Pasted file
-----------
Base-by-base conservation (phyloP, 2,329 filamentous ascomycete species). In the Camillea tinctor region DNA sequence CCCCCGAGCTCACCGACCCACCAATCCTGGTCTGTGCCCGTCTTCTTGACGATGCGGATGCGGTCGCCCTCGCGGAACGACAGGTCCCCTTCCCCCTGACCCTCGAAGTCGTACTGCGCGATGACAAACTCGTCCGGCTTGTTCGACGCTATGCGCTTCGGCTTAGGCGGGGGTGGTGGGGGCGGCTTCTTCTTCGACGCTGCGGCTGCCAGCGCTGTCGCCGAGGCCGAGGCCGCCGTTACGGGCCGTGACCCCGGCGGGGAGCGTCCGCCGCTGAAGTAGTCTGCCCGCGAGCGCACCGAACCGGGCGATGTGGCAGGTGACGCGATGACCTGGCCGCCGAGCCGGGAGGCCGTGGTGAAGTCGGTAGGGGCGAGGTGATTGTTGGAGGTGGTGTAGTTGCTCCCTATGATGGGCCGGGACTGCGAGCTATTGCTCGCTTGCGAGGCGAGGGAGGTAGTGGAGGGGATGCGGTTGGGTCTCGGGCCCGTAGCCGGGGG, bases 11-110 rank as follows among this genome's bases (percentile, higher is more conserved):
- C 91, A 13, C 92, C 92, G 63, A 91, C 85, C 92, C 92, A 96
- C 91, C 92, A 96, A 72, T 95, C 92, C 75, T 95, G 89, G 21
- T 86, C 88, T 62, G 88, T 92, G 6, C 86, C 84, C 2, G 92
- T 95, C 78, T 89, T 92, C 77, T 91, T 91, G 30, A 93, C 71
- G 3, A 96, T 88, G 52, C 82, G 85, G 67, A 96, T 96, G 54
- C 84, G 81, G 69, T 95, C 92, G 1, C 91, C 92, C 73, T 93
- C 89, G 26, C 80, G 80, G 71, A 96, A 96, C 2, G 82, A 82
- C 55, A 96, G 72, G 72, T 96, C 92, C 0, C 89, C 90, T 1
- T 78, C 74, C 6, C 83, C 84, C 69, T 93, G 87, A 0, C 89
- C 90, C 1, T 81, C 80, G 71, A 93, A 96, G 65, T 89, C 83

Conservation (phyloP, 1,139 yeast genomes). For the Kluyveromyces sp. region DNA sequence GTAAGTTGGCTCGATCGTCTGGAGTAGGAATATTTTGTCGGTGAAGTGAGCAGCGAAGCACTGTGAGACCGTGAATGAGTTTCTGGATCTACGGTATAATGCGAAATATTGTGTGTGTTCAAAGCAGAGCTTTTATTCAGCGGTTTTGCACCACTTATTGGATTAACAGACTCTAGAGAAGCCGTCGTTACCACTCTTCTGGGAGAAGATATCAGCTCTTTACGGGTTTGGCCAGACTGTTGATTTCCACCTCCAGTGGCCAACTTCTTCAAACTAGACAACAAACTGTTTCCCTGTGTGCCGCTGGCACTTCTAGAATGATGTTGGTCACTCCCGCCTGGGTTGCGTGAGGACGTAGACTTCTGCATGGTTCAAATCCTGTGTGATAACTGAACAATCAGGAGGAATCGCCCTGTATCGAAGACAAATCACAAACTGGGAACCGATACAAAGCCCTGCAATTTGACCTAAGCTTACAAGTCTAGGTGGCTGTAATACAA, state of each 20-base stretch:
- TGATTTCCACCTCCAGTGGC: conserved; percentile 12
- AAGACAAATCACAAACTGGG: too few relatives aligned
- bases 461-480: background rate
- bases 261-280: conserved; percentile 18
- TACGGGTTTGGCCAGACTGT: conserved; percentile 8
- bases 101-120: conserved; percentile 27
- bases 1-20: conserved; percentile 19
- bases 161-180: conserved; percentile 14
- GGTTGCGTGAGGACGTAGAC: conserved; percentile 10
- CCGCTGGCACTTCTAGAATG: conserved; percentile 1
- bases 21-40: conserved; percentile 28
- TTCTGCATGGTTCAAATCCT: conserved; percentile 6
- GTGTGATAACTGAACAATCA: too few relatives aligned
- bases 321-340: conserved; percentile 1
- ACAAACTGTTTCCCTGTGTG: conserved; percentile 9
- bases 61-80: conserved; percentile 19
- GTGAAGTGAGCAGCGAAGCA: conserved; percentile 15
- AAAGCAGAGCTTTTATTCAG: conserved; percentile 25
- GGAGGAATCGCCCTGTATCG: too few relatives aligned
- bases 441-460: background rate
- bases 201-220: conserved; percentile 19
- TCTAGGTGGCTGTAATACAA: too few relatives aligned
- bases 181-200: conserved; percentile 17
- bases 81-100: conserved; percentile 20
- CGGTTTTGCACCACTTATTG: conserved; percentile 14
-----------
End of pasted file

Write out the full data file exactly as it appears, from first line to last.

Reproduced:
Base-by-base conservation (phyloP, 2,329 filamentous ascomycete species). In the Camillea tinctor region DNA sequence CCCCCGAGCTCACCGACCCACCAATCCTGGTCTGTGCCCGTCTTCTTGACGATGCGGATGCGGTCGCCCTCGCGGAACGACAGGTCCCCTTCCCCCTGACCCTCGAAGTCGTACTGCGCGATGACAAACTCGTCCGGCTTGTTCGACGCTATGCGCTTCGGCTTAGGCGGGGGTGGTGGGGGCGGCTTCTTCTTCGACGCTGCGGCTGCCAGCGCTGTCGCCGAGGCCGAGGCCGCCGTTACGGGCCGTGACCCCGGCGGGGAGCGTCCGCCGCTGAAGTAGTCTGCCCGCGAGCGCACCGAACCGGGCGATGTGGCAGGTGACGCGATGACCTGGCCGCCGAGCCGGGAGGCCGTGGTGAAGTCGGTAGGGGCGAGGTGATTGTTGGAGGTGGTGTAGTTGCTCCCTATGATGGGCCGGGACTGCGAGCTATTGCTCGCTTGCGAGGCGAGGGAGGTAGTGGAGGGGATGCGGTTGGGTCTCGGGCCCGTAGCCGGGGG, bases 11-110 rank as follows among this genome's bases (percentile, higher is more conserved):
- C 91, A 13, C 92, C 92, G 63, A 91, C 85, C 92, C 92, A 96
- C 91, C 92, A 96, A 72, T 95, C 92, C 75, T 95, G 89, G 21
- T 86, C 88, T 62, G 88, T 92, G 6, C 86, C 84, C 2, G 92
- T 95, C 78, T 89, T 92, C 77, T 91, T 91, G 30, A 93, C 71
- G 3, A 96, T 88, G 52, C 82, G 85, G 67, A 96, T 96, G 54
- C 84, G 81, G 69, T 95, C 92, G 1, C 91, C 92, C 73, T 93
- C 89, G 26, C 80, G 80, G 71, A 96, A 96, C 2, G 82, A 82
- C 55, A 96, G 72, G 72, T 96, C 92, C 0, C 89, C 90, T 1
- T 78, C 74, C 6, C 83, C 84, C 69, T 93, G 87, A 0, C 89
- C 90, C 1, T 81, C 80, G 71, A 93, A 96, G 65, T 89, C 83

Conservation (phyloP, 1,139 yeast genomes). For the Kluyveromyces sp. region DNA sequence GTAAGTTGGCTCGATCGTCTGGAGTAGGAATATTTTGTCGGTGAAGTGAGCAGCGAAGCACTGTGAGACCGTGAATGAGTTTCTGGATCTACGGTATAATGCGAAATATTGTGTGTGTTCAAAGCAGAGCTTTTATTCAGCGGTTTTGCACCACTTATTGGATTAACAGACTCTAGAGAAGCCGTCGTTACCACTCTTCTGGGAGAAGATATCAGCTCTTTACGGGTTTGGCCAGACTGTTGATTTCCACCTCCAGTGGCCAACTTCTTCAAACTAGACAACAAACTGTTTCCCTGTGTGCCGCTGGCACTTCTAGAATGATGTTGGTCACTCCCGCCTGGGTTGCGTGAGGACGTAGACTTCTGCATGGTTCAAATCCTGTGTGATAACTGAACAATCAGGAGGAATCGCCCTGTATCGAAGACAAATCACAAACTGGGAACCGATACAAAGCCCTGCAATTTGACCTAAGCTTACAAGTCTAGGTGGCTGTAATACAA, state of each 20-base stretch:
- TGATTTCCACCTCCAGTGGC: conserved; percentile 12
- AAGACAAATCACAAACTGGG: too few relatives aligned
- bases 461-480: background rate
- bases 261-280: conserved; percentile 18
- TACGGGTTTGGCCAGACTGT: conserved; percentile 8
- bases 101-120: conserved; percentile 27
- bases 1-20: conserved; percentile 19
- bases 161-180: conserved; percentile 14
- GGTTGCGTGAGGACGTAGAC: conserved; percentile 10
- CCGCTGGCACTTCTAGAATG: conserved; percentile 1
- bases 21-40: conserved; percentile 28
- TTCTGCATGGTTCAAATCCT: conserved; percentile 6
- GTGTGATAACTGAACAATCA: too few relatives aligned
- bases 321-340: conserved; percentile 1
- ACAAACTGTTTCCCTGTGTG: conserved; percentile 9
- bases 61-80: conserved; percentile 19
- GTGAAGTGAGCAGCGAAGCA: conserved; percentile 15
- AAAGCAGAGCTTTTATTCAG: conserved; percentile 25
- GGAGGAATCGCCCTGTATCG: too few relatives aligned
- bases 441-460: background rate
- bases 201-220: conserved; percentile 19
- TCTAGGTGGCTGTAATACAA: too few relatives aligned
- bases 181-200: conserved; percentile 17
- bases 81-100: conserved; percentile 20
- CGGTTTTGCACCACTTATTG: conserved; percentile 14